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Centre for Cancer Biomarkers CCBIO

Inspiration for cancer researchers

CCBIO's 5th Annual Symposium (2017)

The Centre for Cancer Biomarkers CCBIO met for the 5th time at their Annual Symposium at Solstrand 19-20 April. "We wish to motivate, especially the younger researchers, to perform excellent cancer research," says Center Director Lars A. Akslen.

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Collage of photos from the CCBIO Annual Symposium 2017, lots of people in different settings.
Photo:
Ingvild Festervoll Melien

“The purpose of our annual symposium is to give people an update on the latest in cancer research, and motivate them in their work. It should be fun to do research. In addition, it is important to acquire an international network to do cancer research at elite level”, emphasizes Professor Akslen. Akslen is director of the Centre for Cancer Biomarkers (CCBIO), which is one of four Centres of Excellence at the University of Bergen.

This year's program covered various timely topics like EMT (epithelial-mesenchymal transition), tumor microenvironment, immune regulation and immune therapy, neural regulation of tumors, cell signaling, TP53, systems biology of tumors and drug screening, tumor hypoxia, PDX models, tumor imaging techniques and liquid biopsy. As can be seen from the program, several distinguished international and national speakers presented their data and views on current front-line concepts. The program also included a session for younger investigators, presenting data ranging from genomics studies to the ethics of cancer biomarkers. Towards the end, Jeanette Wood had a very thoughtful presentation on the roles and interplay of pharma, biotech, academia and funding bodies in drug discovery.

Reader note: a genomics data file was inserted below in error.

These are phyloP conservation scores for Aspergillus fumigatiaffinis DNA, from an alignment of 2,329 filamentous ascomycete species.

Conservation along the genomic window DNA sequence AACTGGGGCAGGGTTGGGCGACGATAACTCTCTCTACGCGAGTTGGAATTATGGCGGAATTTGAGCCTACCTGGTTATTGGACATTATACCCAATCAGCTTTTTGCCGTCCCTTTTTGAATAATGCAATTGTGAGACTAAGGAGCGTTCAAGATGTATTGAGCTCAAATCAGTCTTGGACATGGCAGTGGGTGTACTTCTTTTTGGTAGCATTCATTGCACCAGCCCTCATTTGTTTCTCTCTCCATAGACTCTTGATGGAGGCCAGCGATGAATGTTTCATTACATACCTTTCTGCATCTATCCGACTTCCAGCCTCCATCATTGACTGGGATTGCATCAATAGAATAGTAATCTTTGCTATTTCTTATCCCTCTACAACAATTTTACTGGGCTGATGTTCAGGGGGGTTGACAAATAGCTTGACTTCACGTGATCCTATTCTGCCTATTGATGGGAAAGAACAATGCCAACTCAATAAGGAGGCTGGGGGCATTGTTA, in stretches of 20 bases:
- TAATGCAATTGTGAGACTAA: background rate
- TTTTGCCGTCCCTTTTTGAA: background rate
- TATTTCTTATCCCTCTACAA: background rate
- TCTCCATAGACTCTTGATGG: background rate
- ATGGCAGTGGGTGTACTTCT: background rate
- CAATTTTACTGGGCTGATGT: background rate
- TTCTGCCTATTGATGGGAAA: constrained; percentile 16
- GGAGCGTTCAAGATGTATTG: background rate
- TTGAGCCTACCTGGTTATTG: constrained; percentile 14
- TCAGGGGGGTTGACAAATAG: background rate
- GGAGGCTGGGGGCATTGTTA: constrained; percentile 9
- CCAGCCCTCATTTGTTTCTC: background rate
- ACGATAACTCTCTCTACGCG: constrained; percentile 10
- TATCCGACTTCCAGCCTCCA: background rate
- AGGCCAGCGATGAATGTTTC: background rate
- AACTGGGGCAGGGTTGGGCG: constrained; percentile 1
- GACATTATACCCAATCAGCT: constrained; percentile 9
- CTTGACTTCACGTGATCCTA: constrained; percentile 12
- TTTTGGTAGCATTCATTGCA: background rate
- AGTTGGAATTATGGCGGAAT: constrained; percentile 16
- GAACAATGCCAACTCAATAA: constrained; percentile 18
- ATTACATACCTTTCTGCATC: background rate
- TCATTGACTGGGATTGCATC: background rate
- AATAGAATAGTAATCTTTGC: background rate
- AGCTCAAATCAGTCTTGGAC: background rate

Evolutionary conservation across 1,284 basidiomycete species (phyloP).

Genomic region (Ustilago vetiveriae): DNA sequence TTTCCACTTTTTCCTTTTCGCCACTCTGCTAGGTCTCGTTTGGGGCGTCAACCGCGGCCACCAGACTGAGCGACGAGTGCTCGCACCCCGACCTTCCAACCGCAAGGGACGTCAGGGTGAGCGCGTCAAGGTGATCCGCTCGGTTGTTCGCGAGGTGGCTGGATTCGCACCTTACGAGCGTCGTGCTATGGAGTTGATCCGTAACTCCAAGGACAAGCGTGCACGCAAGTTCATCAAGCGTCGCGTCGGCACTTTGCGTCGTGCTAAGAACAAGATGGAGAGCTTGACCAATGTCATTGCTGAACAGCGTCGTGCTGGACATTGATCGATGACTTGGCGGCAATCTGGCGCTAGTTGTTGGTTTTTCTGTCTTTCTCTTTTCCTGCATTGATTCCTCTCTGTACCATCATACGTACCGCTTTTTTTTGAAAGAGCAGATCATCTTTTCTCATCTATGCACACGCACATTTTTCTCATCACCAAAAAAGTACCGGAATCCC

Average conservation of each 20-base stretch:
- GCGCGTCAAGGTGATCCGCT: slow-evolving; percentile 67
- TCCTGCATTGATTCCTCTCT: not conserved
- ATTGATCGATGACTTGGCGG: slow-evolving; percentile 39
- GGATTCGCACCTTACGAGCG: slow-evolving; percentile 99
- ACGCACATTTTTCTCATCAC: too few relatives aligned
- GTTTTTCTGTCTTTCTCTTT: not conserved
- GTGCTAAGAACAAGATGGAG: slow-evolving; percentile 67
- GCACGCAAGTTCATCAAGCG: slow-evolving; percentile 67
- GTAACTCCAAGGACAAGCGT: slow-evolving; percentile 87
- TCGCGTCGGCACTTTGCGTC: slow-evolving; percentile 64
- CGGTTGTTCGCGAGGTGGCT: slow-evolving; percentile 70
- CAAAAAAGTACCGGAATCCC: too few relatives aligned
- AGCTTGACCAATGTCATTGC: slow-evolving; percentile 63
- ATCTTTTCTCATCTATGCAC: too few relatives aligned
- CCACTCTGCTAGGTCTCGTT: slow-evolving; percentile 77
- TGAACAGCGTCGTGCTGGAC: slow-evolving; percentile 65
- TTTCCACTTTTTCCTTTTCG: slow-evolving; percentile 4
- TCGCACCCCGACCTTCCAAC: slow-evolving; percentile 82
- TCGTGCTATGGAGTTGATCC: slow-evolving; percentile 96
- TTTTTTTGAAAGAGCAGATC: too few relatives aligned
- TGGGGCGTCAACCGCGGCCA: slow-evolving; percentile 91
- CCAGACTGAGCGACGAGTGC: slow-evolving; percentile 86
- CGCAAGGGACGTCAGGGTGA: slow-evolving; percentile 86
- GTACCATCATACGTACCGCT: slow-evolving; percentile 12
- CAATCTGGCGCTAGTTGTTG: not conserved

The release of the first CCBIO-based book was announced by Roger Strand: Cancer Biomarkers: Ethics, Economics, and Society (edited by Anne Blanchard and Roger Strand).

Ethics on the agenda

The program also included an example of how the latest news from the research front might be less uplifting. Dr. Robert P. Gale of the University of California (Los Angeles) presented figures indicating that Next Generation Sequencing (NGS), a detailed mapping of genetic alterations of tumors, does not necessarily lead to improved treatment for most cancer patients. There is much hype, but also some realistic hope, Dr. Gale argued.

When mapping of genes and subsequent tailored therapy can work very well just for some patients, and the health budget is limited, both ethical and economic issues must be considered in cancer research and treatment.

“In such a context, it becomes important to find ways to predict who will respond to the treatment and benefit from it, and this is where new biomarkers come in as a management tool”, Akslen explains.

“It is important that the young researchers are not only exposed to the usual learning, but also that they are able to reflect ethically and socially about their activities. Ethics and economics are important topics that we place great emphasis on”, he points out.

Poster sessions

The symposium also made room for two long poster sessions during which younger researchers could present their research. The 38 posters attracted much interest, and a jury selected 3 winners of best posters. Congratulations to Jing Kang, Geir Bredholt and Sissel Dyrstad who presented the posters for their groups!

Incubator training for young researchers

More than 200 people participated in the annual meeting, with both lecturers from CCBIO and visiting top researchers from Europe and the United States. Both junior and senior researchers met to be updated on the latest in their own field of research within cancer biomarkers, and at the same time enjoy the beautiful resort and surroundings of Solstrand.

"At these meetings, we try to obtain a combination of top lectures with new unpublished research data and informal activities that represent a kind of incubator training for the young researchers," says Lars A. Akslen.

Save the date

Save the date for the 6th CCBIO Annual Symposium: May 24-25, 2018! We continue the success at Solstrand.